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crisis pregnancy centers

Alicia Womer is manager of Empower Life Center, a crisis pregnancy center in Peoria, Illinois.

Mawa Iqbal

Illinois agrees to stop enforcing a controversial new law cracking down on crisis pregnancy centers

In a rare win for the anti-abortion rights movement in Illinois, the state attorney general’s office has entered into an agreement to permanently prohibit enforcement of a controversial new law designed to crack down on so-called crisis pregnancy centers.

This comes after a federal court said the state could not enforce the law, which aimed to rein in what critics say are deceptive practices by crisis pregnancy centers (CPCs.)

CPCs are typically Christian-based, nonprofit clinics that offer services like ultrasound screenings, STI and pregnancy testing. CPCs are typically not medically licensed with the state and don’t perform or refer abortions. Sometimes people seeking abortion care think CPCs will offer those services based on the name or website, according to abortion rights groups.

Gov. JB Pritzker signed the bill in July that bars CPCs from using deception or misinformation to steer patients away from getting abortion care. But within an hour, the conservative Thomas More Society – joined by several other anti-abortion rights groups – filed a federal lawsuit arguing the law violated free speech. U.S. District Judge Iain Johnston in August issued a preliminary injunction temporarily halting enforcement of the law. On Tuesday, the judge had yet to sign an agreement between the plaintiffs and Illinois Attorney General Kwame Raoul that says the state cannot enforce the law.

“We had confidence, certainly more confidence in our legal position,” said Peter Breen, lead attorney with the Thomas More Society. Still, he said they “did not think that the state would agree. We thought we were going to have to spend a year or two in extensive discovery.”

Breen said the plaintiffs’ main issue with the law was that it was too vague, and opened the door for CPCs to face legal penalties for having anti-abortion views based on religious beliefs.

“Hopefully this will put a stop to the idea of trying to silence your opponents,” Breen said.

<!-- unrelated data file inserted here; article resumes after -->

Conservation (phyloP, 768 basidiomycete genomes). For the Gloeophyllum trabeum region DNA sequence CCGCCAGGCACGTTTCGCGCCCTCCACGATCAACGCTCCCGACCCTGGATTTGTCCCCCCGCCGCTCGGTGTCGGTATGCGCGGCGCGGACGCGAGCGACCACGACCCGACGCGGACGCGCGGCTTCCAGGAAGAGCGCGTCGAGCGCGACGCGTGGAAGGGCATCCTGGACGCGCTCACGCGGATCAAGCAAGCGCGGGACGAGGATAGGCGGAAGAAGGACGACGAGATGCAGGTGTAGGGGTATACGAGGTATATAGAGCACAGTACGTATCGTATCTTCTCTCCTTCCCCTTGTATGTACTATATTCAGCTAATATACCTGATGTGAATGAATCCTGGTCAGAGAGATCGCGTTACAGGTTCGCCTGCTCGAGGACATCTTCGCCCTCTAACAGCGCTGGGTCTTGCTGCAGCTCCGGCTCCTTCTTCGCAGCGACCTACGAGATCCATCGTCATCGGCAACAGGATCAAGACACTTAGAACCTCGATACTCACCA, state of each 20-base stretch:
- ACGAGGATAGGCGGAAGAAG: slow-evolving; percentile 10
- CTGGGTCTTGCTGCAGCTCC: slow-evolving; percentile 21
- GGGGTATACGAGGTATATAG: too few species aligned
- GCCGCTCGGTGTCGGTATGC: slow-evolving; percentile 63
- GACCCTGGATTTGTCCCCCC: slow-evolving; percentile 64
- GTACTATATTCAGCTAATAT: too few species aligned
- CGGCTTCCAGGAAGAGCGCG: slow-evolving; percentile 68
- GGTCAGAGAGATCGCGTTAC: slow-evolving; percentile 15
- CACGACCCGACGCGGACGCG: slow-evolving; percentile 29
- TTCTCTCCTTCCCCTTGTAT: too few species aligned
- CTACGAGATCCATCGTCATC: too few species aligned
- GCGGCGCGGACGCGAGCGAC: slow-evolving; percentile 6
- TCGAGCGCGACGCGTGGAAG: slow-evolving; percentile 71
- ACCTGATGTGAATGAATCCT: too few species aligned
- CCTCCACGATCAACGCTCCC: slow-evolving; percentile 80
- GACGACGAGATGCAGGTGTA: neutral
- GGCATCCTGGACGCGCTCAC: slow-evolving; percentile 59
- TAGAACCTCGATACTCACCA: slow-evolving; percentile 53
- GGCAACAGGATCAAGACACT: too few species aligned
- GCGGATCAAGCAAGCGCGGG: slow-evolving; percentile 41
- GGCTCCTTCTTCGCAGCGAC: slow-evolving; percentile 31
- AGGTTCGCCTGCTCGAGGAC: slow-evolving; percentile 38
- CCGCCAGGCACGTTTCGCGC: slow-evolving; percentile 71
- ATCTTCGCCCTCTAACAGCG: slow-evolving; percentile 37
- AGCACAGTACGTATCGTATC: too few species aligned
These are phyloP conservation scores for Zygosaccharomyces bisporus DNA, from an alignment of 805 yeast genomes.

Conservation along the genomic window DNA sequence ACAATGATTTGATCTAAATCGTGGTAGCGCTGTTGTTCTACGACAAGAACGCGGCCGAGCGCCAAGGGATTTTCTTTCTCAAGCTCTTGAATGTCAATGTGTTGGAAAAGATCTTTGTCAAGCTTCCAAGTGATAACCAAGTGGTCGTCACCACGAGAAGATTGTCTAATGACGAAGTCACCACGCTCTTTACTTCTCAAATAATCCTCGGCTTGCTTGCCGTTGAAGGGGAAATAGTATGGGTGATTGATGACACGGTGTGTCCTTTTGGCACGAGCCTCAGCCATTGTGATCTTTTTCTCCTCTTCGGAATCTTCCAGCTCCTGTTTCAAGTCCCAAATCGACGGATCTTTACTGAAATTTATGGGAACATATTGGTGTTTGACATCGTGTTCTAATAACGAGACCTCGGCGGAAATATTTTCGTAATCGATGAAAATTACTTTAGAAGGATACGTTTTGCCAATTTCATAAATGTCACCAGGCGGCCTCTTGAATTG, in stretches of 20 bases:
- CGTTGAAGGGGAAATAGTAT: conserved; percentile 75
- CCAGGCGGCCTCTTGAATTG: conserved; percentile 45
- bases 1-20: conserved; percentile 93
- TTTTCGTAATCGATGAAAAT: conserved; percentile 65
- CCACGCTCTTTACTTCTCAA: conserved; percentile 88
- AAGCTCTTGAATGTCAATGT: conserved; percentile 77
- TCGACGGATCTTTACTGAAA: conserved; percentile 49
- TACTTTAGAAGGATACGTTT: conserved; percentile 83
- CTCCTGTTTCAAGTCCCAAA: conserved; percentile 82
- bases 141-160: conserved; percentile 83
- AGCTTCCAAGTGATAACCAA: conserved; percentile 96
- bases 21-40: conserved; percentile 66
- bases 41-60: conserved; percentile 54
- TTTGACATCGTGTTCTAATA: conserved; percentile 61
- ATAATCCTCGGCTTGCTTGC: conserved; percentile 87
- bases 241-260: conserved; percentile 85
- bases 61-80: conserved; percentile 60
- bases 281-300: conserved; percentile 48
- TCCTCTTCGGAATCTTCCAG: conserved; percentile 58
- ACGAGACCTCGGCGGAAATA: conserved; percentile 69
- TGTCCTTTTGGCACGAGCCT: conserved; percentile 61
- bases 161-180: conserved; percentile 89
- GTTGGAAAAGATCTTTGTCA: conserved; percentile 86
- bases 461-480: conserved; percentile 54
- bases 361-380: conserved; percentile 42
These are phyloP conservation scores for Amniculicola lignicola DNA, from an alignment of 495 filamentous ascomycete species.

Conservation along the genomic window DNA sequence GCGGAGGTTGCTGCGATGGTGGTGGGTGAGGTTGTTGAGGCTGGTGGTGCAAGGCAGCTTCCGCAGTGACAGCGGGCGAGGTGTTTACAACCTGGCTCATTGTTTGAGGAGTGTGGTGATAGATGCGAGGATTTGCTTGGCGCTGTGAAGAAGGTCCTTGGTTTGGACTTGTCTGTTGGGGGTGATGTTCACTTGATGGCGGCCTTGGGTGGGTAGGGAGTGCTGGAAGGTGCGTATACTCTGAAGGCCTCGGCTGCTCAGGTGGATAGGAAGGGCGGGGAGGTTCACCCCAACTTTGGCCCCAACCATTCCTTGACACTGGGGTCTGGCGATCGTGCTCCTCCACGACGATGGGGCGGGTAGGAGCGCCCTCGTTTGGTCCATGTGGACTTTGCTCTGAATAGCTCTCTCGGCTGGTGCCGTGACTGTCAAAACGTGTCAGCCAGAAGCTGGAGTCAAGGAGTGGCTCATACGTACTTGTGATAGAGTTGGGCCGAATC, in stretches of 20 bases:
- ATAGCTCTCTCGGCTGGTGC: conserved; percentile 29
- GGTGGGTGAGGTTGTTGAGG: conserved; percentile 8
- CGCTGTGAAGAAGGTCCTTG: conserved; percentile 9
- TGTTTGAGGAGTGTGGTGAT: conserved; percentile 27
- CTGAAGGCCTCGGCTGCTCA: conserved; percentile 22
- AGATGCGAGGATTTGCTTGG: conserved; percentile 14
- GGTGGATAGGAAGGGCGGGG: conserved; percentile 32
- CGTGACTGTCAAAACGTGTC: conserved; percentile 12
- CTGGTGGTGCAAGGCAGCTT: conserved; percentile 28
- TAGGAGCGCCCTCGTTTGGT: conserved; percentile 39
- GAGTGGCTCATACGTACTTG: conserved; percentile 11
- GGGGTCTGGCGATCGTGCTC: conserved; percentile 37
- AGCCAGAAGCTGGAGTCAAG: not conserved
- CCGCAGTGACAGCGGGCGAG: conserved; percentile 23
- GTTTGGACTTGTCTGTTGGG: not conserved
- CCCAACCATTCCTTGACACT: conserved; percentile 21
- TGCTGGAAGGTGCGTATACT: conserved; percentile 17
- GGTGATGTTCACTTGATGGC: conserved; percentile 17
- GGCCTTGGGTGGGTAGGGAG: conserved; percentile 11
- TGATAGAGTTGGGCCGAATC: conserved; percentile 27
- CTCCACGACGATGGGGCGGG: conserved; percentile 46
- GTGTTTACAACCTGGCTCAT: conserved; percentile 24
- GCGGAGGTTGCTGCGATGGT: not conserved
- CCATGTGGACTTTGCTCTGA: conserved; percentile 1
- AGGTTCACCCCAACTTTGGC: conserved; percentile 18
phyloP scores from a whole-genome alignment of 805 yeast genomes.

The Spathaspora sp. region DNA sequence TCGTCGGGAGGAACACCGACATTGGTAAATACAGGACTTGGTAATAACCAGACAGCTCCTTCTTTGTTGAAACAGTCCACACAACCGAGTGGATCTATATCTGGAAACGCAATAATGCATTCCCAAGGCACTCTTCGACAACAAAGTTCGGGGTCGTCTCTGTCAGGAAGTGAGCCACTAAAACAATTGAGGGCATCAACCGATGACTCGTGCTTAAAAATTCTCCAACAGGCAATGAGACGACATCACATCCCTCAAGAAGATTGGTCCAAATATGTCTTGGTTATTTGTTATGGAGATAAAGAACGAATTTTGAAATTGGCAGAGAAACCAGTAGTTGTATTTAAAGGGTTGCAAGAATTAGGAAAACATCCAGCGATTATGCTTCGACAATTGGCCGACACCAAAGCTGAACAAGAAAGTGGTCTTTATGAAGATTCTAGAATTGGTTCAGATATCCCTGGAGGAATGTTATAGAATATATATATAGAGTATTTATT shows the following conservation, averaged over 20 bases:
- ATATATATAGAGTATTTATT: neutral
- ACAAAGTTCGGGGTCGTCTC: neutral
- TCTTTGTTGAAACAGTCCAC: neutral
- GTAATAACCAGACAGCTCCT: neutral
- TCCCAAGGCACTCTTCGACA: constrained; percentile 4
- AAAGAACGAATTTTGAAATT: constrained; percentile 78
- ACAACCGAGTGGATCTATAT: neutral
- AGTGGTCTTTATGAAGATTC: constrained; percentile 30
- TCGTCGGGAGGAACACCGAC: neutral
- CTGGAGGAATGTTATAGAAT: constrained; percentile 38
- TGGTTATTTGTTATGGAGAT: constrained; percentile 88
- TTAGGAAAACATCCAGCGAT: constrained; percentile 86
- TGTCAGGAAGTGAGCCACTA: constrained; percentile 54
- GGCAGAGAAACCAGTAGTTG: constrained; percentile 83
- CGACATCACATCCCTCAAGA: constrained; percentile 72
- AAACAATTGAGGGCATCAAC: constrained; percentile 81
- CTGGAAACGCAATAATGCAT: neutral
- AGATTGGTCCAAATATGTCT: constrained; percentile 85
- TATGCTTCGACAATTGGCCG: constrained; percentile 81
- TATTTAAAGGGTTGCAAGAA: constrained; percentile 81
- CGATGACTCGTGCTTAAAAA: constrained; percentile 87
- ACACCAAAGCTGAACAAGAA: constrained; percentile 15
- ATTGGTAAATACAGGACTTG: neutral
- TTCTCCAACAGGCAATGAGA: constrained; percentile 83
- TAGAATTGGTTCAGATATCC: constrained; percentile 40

But Alicia Hurtado of the Chicago Abortion Fund said pregnant people regularly call their helpline to complain about CPCs, saying they lie, shame and mislead them when they are looking for abortion care.

Hurtado said their work is more important than ever. “This year alone, our support requests on our helpline increased by 92%. And we can really see that as a direct impact of abortion bans and restrictions across the country.”

A WBEZ analysis shows that crisis pregnancy centers outnumber abortion providers in Illinois by a nearly three-to-one ratio. The analysis shows there are 42 Illinois counties with crisis pregnancy centers and no abortion providers. Reproductive health experts say this points to a lack of comprehensive, reproductive care across the state.

In a statement, Raoul said despite the order preventing the enforcement of the new law regarding CPCs, his office will continue to advocate for expanding access to reproductive care.

“Patients in Illinois can be assured that as states continue to enact draconian restrictions on access to reproductive health care, I will not waver in my efforts to ensure that Illinois remains an oasis of reproductive freedom in the middle of our nation,” his statement said.

He added the order does not alter Illinois’ existing consumer fraud laws, and that people can still bring legal action against a center for deceptive practices.

Eric Scheidler of the Pro-Life Action League, however, is celebrating the order. He said many women greatly benefit from CPCs.

“They want to help women who are exploring their options,” Scheidler said. “There’s emotional support, there’s financial help, there’s medical help. And why would anyone want to stop that?”

Mawa Iqbal covers Illinois state government and politics for WBEZ. Follow her at @mawa_iqbal.

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